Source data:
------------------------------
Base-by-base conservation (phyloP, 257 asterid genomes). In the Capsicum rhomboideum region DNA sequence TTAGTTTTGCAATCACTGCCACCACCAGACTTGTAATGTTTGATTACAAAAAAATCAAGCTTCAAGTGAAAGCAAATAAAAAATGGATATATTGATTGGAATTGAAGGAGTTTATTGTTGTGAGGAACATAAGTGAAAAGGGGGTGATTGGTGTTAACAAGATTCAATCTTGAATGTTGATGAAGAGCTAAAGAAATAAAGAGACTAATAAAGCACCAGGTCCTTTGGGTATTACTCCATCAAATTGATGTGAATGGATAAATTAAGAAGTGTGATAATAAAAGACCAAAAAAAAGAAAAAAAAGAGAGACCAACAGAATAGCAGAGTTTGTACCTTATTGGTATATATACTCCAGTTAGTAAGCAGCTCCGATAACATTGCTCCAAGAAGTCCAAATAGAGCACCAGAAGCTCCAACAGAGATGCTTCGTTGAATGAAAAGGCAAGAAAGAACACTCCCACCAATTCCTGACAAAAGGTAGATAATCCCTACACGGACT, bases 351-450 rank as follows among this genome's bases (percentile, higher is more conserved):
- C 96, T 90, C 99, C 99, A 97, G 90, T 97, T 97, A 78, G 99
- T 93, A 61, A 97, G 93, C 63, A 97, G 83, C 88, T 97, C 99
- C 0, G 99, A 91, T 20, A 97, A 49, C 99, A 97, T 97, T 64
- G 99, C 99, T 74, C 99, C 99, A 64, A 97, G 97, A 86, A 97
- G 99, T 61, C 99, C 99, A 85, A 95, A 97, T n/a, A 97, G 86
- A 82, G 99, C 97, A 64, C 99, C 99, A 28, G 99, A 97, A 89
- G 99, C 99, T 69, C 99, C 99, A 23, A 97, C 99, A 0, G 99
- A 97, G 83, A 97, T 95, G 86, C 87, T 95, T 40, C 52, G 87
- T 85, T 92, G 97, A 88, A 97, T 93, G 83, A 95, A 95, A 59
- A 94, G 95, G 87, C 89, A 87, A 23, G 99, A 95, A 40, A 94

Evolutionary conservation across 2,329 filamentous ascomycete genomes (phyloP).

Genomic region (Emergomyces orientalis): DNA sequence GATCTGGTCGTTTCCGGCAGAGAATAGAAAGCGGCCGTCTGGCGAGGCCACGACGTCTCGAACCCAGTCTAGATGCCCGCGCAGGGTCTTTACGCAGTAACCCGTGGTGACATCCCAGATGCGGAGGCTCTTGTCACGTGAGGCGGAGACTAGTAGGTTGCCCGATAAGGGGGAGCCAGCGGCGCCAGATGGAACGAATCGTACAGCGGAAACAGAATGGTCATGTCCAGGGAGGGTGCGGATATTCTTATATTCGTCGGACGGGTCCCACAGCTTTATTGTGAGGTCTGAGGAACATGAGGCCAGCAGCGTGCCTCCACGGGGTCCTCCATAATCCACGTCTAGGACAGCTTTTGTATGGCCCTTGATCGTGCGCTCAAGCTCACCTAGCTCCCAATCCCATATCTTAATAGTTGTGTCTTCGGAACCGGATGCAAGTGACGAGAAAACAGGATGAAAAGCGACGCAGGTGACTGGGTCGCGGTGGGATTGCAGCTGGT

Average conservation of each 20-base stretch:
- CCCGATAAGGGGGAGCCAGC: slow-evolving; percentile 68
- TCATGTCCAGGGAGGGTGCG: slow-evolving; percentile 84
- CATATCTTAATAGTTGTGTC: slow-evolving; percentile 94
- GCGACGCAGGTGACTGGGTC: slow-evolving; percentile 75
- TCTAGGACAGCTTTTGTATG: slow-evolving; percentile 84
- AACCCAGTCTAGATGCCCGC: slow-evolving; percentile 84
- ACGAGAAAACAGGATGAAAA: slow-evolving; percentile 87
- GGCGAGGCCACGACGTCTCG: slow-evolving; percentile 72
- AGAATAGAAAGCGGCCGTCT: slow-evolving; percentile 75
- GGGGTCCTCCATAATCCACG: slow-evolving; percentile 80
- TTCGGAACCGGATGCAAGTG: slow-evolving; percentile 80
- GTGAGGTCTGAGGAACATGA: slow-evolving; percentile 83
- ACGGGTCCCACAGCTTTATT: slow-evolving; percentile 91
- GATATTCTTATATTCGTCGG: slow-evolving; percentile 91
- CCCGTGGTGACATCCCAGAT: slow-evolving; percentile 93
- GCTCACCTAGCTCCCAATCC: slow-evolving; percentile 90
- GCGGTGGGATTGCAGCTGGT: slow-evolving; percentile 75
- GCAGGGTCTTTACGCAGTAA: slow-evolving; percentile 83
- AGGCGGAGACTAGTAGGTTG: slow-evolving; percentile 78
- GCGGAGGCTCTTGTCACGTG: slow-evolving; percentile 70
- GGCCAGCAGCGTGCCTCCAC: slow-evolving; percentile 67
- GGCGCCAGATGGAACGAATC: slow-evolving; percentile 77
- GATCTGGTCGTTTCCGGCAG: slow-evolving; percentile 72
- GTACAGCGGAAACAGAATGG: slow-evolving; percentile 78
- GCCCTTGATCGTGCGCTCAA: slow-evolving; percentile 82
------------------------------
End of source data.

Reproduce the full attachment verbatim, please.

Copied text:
Base-by-base conservation (phyloP, 257 asterid genomes). In the Capsicum rhomboideum region DNA sequence TTAGTTTTGCAATCACTGCCACCACCAGACTTGTAATGTTTGATTACAAAAAAATCAAGCTTCAAGTGAAAGCAAATAAAAAATGGATATATTGATTGGAATTGAAGGAGTTTATTGTTGTGAGGAACATAAGTGAAAAGGGGGTGATTGGTGTTAACAAGATTCAATCTTGAATGTTGATGAAGAGCTAAAGAAATAAAGAGACTAATAAAGCACCAGGTCCTTTGGGTATTACTCCATCAAATTGATGTGAATGGATAAATTAAGAAGTGTGATAATAAAAGACCAAAAAAAAGAAAAAAAAGAGAGACCAACAGAATAGCAGAGTTTGTACCTTATTGGTATATATACTCCAGTTAGTAAGCAGCTCCGATAACATTGCTCCAAGAAGTCCAAATAGAGCACCAGAAGCTCCAACAGAGATGCTTCGTTGAATGAAAAGGCAAGAAAGAACACTCCCACCAATTCCTGACAAAAGGTAGATAATCCCTACACGGACT, bases 351-450 rank as follows among this genome's bases (percentile, higher is more conserved):
- C 96, T 90, C 99, C 99, A 97, G 90, T 97, T 97, A 78, G 99
- T 93, A 61, A 97, G 93, C 63, A 97, G 83, C 88, T 97, C 99
- C 0, G 99, A 91, T 20, A 97, A 49, C 99, A 97, T 97, T 64
- G 99, C 99, T 74, C 99, C 99, A 64, A 97, G 97, A 86, A 97
- G 99, T 61, C 99, C 99, A 85, A 95, A 97, T n/a, A 97, G 86
- A 82, G 99, C 97, A 64, C 99, C 99, A 28, G 99, A 97, A 89
- G 99, C 99, T 69, C 99, C 99, A 23, A 97, C 99, A 0, G 99
- A 97, G 83, A 97, T 95, G 86, C 87, T 95, T 40, C 52, G 87
- T 85, T 92, G 97, A 88, A 97, T 93, G 83, A 95, A 95, A 59
- A 94, G 95, G 87, C 89, A 87, A 23, G 99, A 95, A 40, A 94

Evolutionary conservation across 2,329 filamentous ascomycete genomes (phyloP).

Genomic region (Emergomyces orientalis): DNA sequence GATCTGGTCGTTTCCGGCAGAGAATAGAAAGCGGCCGTCTGGCGAGGCCACGACGTCTCGAACCCAGTCTAGATGCCCGCGCAGGGTCTTTACGCAGTAACCCGTGGTGACATCCCAGATGCGGAGGCTCTTGTCACGTGAGGCGGAGACTAGTAGGTTGCCCGATAAGGGGGAGCCAGCGGCGCCAGATGGAACGAATCGTACAGCGGAAACAGAATGGTCATGTCCAGGGAGGGTGCGGATATTCTTATATTCGTCGGACGGGTCCCACAGCTTTATTGTGAGGTCTGAGGAACATGAGGCCAGCAGCGTGCCTCCACGGGGTCCTCCATAATCCACGTCTAGGACAGCTTTTGTATGGCCCTTGATCGTGCGCTCAAGCTCACCTAGCTCCCAATCCCATATCTTAATAGTTGTGTCTTCGGAACCGGATGCAAGTGACGAGAAAACAGGATGAAAAGCGACGCAGGTGACTGGGTCGCGGTGGGATTGCAGCTGGT

Average conservation of each 20-base stretch:
- CCCGATAAGGGGGAGCCAGC: slow-evolving; percentile 68
- TCATGTCCAGGGAGGGTGCG: slow-evolving; percentile 84
- CATATCTTAATAGTTGTGTC: slow-evolving; percentile 94
- GCGACGCAGGTGACTGGGTC: slow-evolving; percentile 75
- TCTAGGACAGCTTTTGTATG: slow-evolving; percentile 84
- AACCCAGTCTAGATGCCCGC: slow-evolving; percentile 84
- ACGAGAAAACAGGATGAAAA: slow-evolving; percentile 87
- GGCGAGGCCACGACGTCTCG: slow-evolving; percentile 72
- AGAATAGAAAGCGGCCGTCT: slow-evolving; percentile 75
- GGGGTCCTCCATAATCCACG: slow-evolving; percentile 80
- TTCGGAACCGGATGCAAGTG: slow-evolving; percentile 80
- GTGAGGTCTGAGGAACATGA: slow-evolving; percentile 83
- ACGGGTCCCACAGCTTTATT: slow-evolving; percentile 91
- GATATTCTTATATTCGTCGG: slow-evolving; percentile 91
- CCCGTGGTGACATCCCAGAT: slow-evolving; percentile 93
- GCTCACCTAGCTCCCAATCC: slow-evolving; percentile 90
- GCGGTGGGATTGCAGCTGGT: slow-evolving; percentile 75
- GCAGGGTCTTTACGCAGTAA: slow-evolving; percentile 83
- AGGCGGAGACTAGTAGGTTG: slow-evolving; percentile 78
- GCGGAGGCTCTTGTCACGTG: slow-evolving; percentile 70
- GGCCAGCAGCGTGCCTCCAC: slow-evolving; percentile 67
- GGCGCCAGATGGAACGAATC: slow-evolving; percentile 77
- GATCTGGTCGTTTCCGGCAG: slow-evolving; percentile 72
- GTACAGCGGAAACAGAATGG: slow-evolving; percentile 78
- GCCCTTGATCGTGCGCTCAA: slow-evolving; percentile 82